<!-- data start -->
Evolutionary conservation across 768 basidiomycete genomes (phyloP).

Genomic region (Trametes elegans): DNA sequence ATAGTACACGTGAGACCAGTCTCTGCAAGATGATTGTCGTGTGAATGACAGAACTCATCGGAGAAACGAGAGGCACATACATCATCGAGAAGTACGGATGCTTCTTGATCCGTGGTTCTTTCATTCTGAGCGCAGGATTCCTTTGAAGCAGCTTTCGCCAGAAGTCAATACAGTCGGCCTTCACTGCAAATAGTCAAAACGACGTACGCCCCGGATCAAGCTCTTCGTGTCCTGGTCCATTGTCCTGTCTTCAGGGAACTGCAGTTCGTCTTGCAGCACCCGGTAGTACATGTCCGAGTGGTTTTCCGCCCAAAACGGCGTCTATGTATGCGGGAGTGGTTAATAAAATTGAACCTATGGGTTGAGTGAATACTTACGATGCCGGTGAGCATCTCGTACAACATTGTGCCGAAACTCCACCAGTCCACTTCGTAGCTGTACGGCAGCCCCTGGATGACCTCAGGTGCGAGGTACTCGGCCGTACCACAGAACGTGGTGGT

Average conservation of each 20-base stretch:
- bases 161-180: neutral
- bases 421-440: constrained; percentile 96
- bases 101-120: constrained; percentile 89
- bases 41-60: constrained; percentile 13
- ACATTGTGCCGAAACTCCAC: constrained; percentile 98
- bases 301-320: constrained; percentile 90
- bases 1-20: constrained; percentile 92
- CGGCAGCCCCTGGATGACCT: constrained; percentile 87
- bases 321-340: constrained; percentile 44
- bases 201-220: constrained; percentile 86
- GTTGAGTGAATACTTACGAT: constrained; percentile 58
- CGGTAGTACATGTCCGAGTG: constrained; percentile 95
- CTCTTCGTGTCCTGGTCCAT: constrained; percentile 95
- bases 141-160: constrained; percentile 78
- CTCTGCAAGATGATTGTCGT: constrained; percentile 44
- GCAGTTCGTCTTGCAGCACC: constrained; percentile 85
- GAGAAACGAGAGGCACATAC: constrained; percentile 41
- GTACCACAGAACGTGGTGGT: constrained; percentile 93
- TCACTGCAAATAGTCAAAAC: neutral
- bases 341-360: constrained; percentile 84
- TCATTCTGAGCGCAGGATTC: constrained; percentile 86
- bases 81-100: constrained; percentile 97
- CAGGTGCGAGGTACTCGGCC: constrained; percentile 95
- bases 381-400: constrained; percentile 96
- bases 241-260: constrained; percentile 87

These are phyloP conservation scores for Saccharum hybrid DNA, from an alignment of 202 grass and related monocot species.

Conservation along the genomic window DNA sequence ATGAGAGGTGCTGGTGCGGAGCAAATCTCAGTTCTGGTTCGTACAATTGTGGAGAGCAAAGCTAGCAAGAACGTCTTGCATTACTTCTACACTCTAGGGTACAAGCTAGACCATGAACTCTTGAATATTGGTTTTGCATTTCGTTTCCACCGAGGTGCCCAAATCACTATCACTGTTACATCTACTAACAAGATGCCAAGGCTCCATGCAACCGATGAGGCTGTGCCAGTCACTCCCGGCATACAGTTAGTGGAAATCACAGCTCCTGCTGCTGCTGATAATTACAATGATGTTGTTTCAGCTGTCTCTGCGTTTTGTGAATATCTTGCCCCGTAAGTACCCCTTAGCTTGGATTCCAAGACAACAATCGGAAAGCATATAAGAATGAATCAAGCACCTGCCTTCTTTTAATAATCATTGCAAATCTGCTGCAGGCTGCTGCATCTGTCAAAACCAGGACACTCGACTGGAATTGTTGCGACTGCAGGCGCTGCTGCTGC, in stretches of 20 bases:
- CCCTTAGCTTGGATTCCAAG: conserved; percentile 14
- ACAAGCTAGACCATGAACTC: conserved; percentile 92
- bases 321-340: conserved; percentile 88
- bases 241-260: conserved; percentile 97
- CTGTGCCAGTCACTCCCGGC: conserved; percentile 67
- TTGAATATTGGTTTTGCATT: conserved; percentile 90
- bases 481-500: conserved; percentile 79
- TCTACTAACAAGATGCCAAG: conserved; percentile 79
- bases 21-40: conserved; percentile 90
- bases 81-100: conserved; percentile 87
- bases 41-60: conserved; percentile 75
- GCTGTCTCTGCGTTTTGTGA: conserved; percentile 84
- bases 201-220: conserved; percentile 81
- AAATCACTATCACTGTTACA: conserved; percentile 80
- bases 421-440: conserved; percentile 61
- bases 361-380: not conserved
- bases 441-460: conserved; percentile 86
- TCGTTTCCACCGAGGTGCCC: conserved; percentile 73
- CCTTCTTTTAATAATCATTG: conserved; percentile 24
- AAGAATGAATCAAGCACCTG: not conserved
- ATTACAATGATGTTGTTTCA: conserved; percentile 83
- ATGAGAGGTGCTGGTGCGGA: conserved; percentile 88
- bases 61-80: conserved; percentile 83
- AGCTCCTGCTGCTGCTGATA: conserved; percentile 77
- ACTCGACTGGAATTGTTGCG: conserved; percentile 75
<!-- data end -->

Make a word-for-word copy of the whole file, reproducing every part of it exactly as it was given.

Evolutionary conservation across 768 basidiomycete genomes (phyloP).

Genomic region (Trametes elegans): DNA sequence ATAGTACACGTGAGACCAGTCTCTGCAAGATGATTGTCGTGTGAATGACAGAACTCATCGGAGAAACGAGAGGCACATACATCATCGAGAAGTACGGATGCTTCTTGATCCGTGGTTCTTTCATTCTGAGCGCAGGATTCCTTTGAAGCAGCTTTCGCCAGAAGTCAATACAGTCGGCCTTCACTGCAAATAGTCAAAACGACGTACGCCCCGGATCAAGCTCTTCGTGTCCTGGTCCATTGTCCTGTCTTCAGGGAACTGCAGTTCGTCTTGCAGCACCCGGTAGTACATGTCCGAGTGGTTTTCCGCCCAAAACGGCGTCTATGTATGCGGGAGTGGTTAATAAAATTGAACCTATGGGTTGAGTGAATACTTACGATGCCGGTGAGCATCTCGTACAACATTGTGCCGAAACTCCACCAGTCCACTTCGTAGCTGTACGGCAGCCCCTGGATGACCTCAGGTGCGAGGTACTCGGCCGTACCACAGAACGTGGTGGT

Average conservation of each 20-base stretch:
- bases 161-180: neutral
- bases 421-440: constrained; percentile 96
- bases 101-120: constrained; percentile 89
- bases 41-60: constrained; percentile 13
- ACATTGTGCCGAAACTCCAC: constrained; percentile 98
- bases 301-320: constrained; percentile 90
- bases 1-20: constrained; percentile 92
- CGGCAGCCCCTGGATGACCT: constrained; percentile 87
- bases 321-340: constrained; percentile 44
- bases 201-220: constrained; percentile 86
- GTTGAGTGAATACTTACGAT: constrained; percentile 58
- CGGTAGTACATGTCCGAGTG: constrained; percentile 95
- CTCTTCGTGTCCTGGTCCAT: constrained; percentile 95
- bases 141-160: constrained; percentile 78
- CTCTGCAAGATGATTGTCGT: constrained; percentile 44
- GCAGTTCGTCTTGCAGCACC: constrained; percentile 85
- GAGAAACGAGAGGCACATAC: constrained; percentile 41
- GTACCACAGAACGTGGTGGT: constrained; percentile 93
- TCACTGCAAATAGTCAAAAC: neutral
- bases 341-360: constrained; percentile 84
- TCATTCTGAGCGCAGGATTC: constrained; percentile 86
- bases 81-100: constrained; percentile 97
- CAGGTGCGAGGTACTCGGCC: constrained; percentile 95
- bases 381-400: constrained; percentile 96
- bases 241-260: constrained; percentile 87

These are phyloP conservation scores for Saccharum hybrid DNA, from an alignment of 202 grass and related monocot species.

Conservation along the genomic window DNA sequence ATGAGAGGTGCTGGTGCGGAGCAAATCTCAGTTCTGGTTCGTACAATTGTGGAGAGCAAAGCTAGCAAGAACGTCTTGCATTACTTCTACACTCTAGGGTACAAGCTAGACCATGAACTCTTGAATATTGGTTTTGCATTTCGTTTCCACCGAGGTGCCCAAATCACTATCACTGTTACATCTACTAACAAGATGCCAAGGCTCCATGCAACCGATGAGGCTGTGCCAGTCACTCCCGGCATACAGTTAGTGGAAATCACAGCTCCTGCTGCTGCTGATAATTACAATGATGTTGTTTCAGCTGTCTCTGCGTTTTGTGAATATCTTGCCCCGTAAGTACCCCTTAGCTTGGATTCCAAGACAACAATCGGAAAGCATATAAGAATGAATCAAGCACCTGCCTTCTTTTAATAATCATTGCAAATCTGCTGCAGGCTGCTGCATCTGTCAAAACCAGGACACTCGACTGGAATTGTTGCGACTGCAGGCGCTGCTGCTGC, in stretches of 20 bases:
- CCCTTAGCTTGGATTCCAAG: conserved; percentile 14
- ACAAGCTAGACCATGAACTC: conserved; percentile 92
- bases 321-340: conserved; percentile 88
- bases 241-260: conserved; percentile 97
- CTGTGCCAGTCACTCCCGGC: conserved; percentile 67
- TTGAATATTGGTTTTGCATT: conserved; percentile 90
- bases 481-500: conserved; percentile 79
- TCTACTAACAAGATGCCAAG: conserved; percentile 79
- bases 21-40: conserved; percentile 90
- bases 81-100: conserved; percentile 87
- bases 41-60: conserved; percentile 75
- GCTGTCTCTGCGTTTTGTGA: conserved; percentile 84
- bases 201-220: conserved; percentile 81
- AAATCACTATCACTGTTACA: conserved; percentile 80
- bases 421-440: conserved; percentile 61
- bases 361-380: not conserved
- bases 441-460: conserved; percentile 86
- TCGTTTCCACCGAGGTGCCC: conserved; percentile 73
- CCTTCTTTTAATAATCATTG: conserved; percentile 24
- AAGAATGAATCAAGCACCTG: not conserved
- ATTACAATGATGTTGTTTCA: conserved; percentile 83
- ATGAGAGGTGCTGGTGCGGA: conserved; percentile 88
- bases 61-80: conserved; percentile 83
- AGCTCCTGCTGCTGCTGATA: conserved; percentile 77
- ACTCGACTGGAATTGTTGCG: conserved; percentile 75